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How watching soccer might affect your health; Scientists create a healthy diet with ultra-processed foods; Vitamin D may lower risk of inflammatory diseases - Morning Medical Update


The top news stories in primary care today.

© Alena Kryazheva - stock.adobe.com

doctor morning desk © Alena Kryazheva - stock.adobe.com

How watching soccer might affect your health

For many fans, watching the World Cup is an exciting, pulse-pounding event. For those with preexisting heart conditions, that adrenalin may cause problems. Experts advise at-risk fans to keep on the lookout for any heart attack symptoms, limit greasy stadium food, and get adequate sleep over the month-long competition.

Scientists create a healthy diet with ultra-processed foods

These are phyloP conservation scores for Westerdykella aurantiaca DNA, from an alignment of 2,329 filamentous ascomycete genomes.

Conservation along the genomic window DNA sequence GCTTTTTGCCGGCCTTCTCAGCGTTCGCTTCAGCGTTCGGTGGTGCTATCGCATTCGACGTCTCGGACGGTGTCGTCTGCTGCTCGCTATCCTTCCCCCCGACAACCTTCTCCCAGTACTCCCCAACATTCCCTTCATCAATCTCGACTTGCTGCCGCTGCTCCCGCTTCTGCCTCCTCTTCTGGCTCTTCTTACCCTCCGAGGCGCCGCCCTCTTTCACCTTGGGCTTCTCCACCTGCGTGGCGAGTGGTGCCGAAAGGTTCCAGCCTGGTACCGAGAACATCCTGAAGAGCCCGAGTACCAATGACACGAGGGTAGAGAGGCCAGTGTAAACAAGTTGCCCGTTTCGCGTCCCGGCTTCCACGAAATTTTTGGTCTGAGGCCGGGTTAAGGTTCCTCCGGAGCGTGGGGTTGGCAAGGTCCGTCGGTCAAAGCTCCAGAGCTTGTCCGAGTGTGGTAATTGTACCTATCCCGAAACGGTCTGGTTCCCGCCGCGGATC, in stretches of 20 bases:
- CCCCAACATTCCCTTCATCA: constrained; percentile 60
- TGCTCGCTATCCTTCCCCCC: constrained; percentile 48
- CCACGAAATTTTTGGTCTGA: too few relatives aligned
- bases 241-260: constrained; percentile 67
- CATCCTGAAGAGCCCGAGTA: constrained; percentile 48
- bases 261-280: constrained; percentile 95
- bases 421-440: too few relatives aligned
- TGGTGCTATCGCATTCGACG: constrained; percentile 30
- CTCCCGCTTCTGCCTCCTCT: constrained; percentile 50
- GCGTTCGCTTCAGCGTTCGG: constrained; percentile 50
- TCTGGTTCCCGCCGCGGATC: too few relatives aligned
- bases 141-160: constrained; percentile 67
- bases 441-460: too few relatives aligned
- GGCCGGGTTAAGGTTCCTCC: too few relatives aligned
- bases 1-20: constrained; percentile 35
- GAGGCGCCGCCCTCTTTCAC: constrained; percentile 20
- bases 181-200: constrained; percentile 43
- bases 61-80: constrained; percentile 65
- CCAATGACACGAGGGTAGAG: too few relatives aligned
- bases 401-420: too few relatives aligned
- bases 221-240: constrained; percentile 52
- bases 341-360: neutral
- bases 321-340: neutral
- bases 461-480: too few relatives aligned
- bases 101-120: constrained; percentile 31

A seven-day meal plan made out of processed foods compiled by scientists scored 86 out of 100 points on the Healthy Eating Index (HEI). The average American meal scores a 59 on the HEI. The two negative factors of this meal were the high sodium content and lack of whole grains.

Vitamin D may lower risk of inflammatory diseases

A community study in Ireland revealed that adults with lower levels of inflammation had higher levels of vitamin D. The average age of participants was 63 years old. ““Vitamin D deficiency is probably the most common medical issue worldwide. It’s estimated that a billion people, maybe even half the world’s population, [are] vitamin D deficient or insufficient,” Dr. Michael Holick, a professor of medicine at the Boston University School of Medicine said in an interview.

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